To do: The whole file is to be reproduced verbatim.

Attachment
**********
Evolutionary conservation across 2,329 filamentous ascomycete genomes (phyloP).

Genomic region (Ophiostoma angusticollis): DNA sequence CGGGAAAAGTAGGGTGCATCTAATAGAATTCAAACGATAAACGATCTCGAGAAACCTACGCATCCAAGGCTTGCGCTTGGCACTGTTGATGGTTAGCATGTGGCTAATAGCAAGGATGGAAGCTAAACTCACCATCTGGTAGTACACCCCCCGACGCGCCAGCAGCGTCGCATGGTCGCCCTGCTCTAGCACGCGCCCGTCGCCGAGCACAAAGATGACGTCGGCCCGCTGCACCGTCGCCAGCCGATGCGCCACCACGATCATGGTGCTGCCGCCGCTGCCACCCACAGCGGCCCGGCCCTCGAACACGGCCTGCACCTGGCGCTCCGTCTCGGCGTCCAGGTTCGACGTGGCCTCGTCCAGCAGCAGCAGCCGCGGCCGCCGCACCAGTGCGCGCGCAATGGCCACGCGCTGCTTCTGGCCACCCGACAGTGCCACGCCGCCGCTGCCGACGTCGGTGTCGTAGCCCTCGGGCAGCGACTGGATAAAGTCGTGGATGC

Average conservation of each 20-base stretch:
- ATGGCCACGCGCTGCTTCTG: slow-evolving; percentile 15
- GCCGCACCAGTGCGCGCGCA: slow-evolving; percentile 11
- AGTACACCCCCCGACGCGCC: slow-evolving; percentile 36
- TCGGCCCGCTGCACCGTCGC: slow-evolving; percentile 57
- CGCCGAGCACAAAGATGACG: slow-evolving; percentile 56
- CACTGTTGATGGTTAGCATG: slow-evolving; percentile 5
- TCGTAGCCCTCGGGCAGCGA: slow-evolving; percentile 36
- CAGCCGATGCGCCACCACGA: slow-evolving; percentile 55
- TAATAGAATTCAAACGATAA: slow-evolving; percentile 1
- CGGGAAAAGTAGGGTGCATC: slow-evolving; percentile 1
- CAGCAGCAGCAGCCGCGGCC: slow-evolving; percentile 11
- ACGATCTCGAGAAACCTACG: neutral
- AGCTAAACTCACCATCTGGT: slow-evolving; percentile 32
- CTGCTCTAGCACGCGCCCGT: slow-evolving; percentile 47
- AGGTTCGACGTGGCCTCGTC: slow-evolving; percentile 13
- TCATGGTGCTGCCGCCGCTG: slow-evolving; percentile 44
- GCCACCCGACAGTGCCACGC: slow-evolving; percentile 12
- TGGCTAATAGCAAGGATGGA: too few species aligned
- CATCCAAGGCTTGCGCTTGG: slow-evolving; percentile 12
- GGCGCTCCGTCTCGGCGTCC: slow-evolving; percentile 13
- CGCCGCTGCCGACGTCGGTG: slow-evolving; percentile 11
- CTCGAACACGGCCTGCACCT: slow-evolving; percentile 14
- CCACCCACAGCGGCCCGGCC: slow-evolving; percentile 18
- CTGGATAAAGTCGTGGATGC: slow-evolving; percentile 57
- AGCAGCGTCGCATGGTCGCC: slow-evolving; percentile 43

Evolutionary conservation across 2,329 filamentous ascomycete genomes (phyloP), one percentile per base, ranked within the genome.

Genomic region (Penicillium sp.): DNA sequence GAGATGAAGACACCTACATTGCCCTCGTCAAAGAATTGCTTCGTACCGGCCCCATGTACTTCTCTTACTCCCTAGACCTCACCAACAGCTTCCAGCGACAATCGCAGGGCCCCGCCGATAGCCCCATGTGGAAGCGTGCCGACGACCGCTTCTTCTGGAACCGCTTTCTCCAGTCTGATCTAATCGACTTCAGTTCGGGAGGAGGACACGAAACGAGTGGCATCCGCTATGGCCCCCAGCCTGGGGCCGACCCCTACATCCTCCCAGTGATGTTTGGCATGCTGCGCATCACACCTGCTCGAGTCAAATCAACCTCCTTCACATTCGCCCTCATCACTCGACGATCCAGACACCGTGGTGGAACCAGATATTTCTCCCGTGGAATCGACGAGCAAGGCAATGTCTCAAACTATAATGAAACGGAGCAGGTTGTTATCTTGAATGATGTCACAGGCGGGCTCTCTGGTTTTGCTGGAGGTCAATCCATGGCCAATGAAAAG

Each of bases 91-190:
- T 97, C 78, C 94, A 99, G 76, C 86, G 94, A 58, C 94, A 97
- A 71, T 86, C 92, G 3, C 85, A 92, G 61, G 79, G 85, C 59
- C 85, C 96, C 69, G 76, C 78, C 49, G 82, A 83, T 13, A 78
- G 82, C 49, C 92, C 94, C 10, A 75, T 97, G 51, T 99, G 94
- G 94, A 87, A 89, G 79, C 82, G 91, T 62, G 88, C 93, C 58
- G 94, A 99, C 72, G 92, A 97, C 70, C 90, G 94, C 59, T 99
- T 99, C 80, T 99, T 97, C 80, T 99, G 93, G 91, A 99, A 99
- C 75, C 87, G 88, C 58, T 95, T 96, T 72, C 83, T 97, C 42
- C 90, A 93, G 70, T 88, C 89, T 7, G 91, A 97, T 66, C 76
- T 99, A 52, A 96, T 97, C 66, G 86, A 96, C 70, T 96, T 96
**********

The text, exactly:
Evolutionary conservation across 2,329 filamentous ascomycete genomes (phyloP).

Genomic region (Ophiostoma angusticollis): DNA sequence CGGGAAAAGTAGGGTGCATCTAATAGAATTCAAACGATAAACGATCTCGAGAAACCTACGCATCCAAGGCTTGCGCTTGGCACTGTTGATGGTTAGCATGTGGCTAATAGCAAGGATGGAAGCTAAACTCACCATCTGGTAGTACACCCCCCGACGCGCCAGCAGCGTCGCATGGTCGCCCTGCTCTAGCACGCGCCCGTCGCCGAGCACAAAGATGACGTCGGCCCGCTGCACCGTCGCCAGCCGATGCGCCACCACGATCATGGTGCTGCCGCCGCTGCCACCCACAGCGGCCCGGCCCTCGAACACGGCCTGCACCTGGCGCTCCGTCTCGGCGTCCAGGTTCGACGTGGCCTCGTCCAGCAGCAGCAGCCGCGGCCGCCGCACCAGTGCGCGCGCAATGGCCACGCGCTGCTTCTGGCCACCCGACAGTGCCACGCCGCCGCTGCCGACGTCGGTGTCGTAGCCCTCGGGCAGCGACTGGATAAAGTCGTGGATGC

Average conservation of each 20-base stretch:
- ATGGCCACGCGCTGCTTCTG: slow-evolving; percentile 15
- GCCGCACCAGTGCGCGCGCA: slow-evolving; percentile 11
- AGTACACCCCCCGACGCGCC: slow-evolving; percentile 36
- TCGGCCCGCTGCACCGTCGC: slow-evolving; percentile 57
- CGCCGAGCACAAAGATGACG: slow-evolving; percentile 56
- CACTGTTGATGGTTAGCATG: slow-evolving; percentile 5
- TCGTAGCCCTCGGGCAGCGA: slow-evolving; percentile 36
- CAGCCGATGCGCCACCACGA: slow-evolving; percentile 55
- TAATAGAATTCAAACGATAA: slow-evolving; percentile 1
- CGGGAAAAGTAGGGTGCATC: slow-evolving; percentile 1
- CAGCAGCAGCAGCCGCGGCC: slow-evolving; percentile 11
- ACGATCTCGAGAAACCTACG: neutral
- AGCTAAACTCACCATCTGGT: slow-evolving; percentile 32
- CTGCTCTAGCACGCGCCCGT: slow-evolving; percentile 47
- AGGTTCGACGTGGCCTCGTC: slow-evolving; percentile 13
- TCATGGTGCTGCCGCCGCTG: slow-evolving; percentile 44
- GCCACCCGACAGTGCCACGC: slow-evolving; percentile 12
- TGGCTAATAGCAAGGATGGA: too few species aligned
- CATCCAAGGCTTGCGCTTGG: slow-evolving; percentile 12
- GGCGCTCCGTCTCGGCGTCC: slow-evolving; percentile 13
- CGCCGCTGCCGACGTCGGTG: slow-evolving; percentile 11
- CTCGAACACGGCCTGCACCT: slow-evolving; percentile 14
- CCACCCACAGCGGCCCGGCC: slow-evolving; percentile 18
- CTGGATAAAGTCGTGGATGC: slow-evolving; percentile 57
- AGCAGCGTCGCATGGTCGCC: slow-evolving; percentile 43

Evolutionary conservation across 2,329 filamentous ascomycete genomes (phyloP), one percentile per base, ranked within the genome.

Genomic region (Penicillium sp.): DNA sequence GAGATGAAGACACCTACATTGCCCTCGTCAAAGAATTGCTTCGTACCGGCCCCATGTACTTCTCTTACTCCCTAGACCTCACCAACAGCTTCCAGCGACAATCGCAGGGCCCCGCCGATAGCCCCATGTGGAAGCGTGCCGACGACCGCTTCTTCTGGAACCGCTTTCTCCAGTCTGATCTAATCGACTTCAGTTCGGGAGGAGGACACGAAACGAGTGGCATCCGCTATGGCCCCCAGCCTGGGGCCGACCCCTACATCCTCCCAGTGATGTTTGGCATGCTGCGCATCACACCTGCTCGAGTCAAATCAACCTCCTTCACATTCGCCCTCATCACTCGACGATCCAGACACCGTGGTGGAACCAGATATTTCTCCCGTGGAATCGACGAGCAAGGCAATGTCTCAAACTATAATGAAACGGAGCAGGTTGTTATCTTGAATGATGTCACAGGCGGGCTCTCTGGTTTTGCTGGAGGTCAATCCATGGCCAATGAAAAG

Each of bases 91-190:
- T 97, C 78, C 94, A 99, G 76, C 86, G 94, A 58, C 94, A 97
- A 71, T 86, C 92, G 3, C 85, A 92, G 61, G 79, G 85, C 59
- C 85, C 96, C 69, G 76, C 78, C 49, G 82, A 83, T 13, A 78
- G 82, C 49, C 92, C 94, C 10, A 75, T 97, G 51, T 99, G 94
- G 94, A 87, A 89, G 79, C 82, G 91, T 62, G 88, C 93, C 58
- G 94, A 99, C 72, G 92, A 97, C 70, C 90, G 94, C 59, T 99
- T 99, C 80, T 99, T 97, C 80, T 99, G 93, G 91, A 99, A 99
- C 75, C 87, G 88, C 58, T 95, T 96, T 72, C 83, T 97, C 42
- C 90, A 93, G 70, T 88, C 89, T 7, G 91, A 97, T 66, C 76
- T 99, A 52, A 96, T 97, C 66, G 86, A 96, C 70, T 96, T 96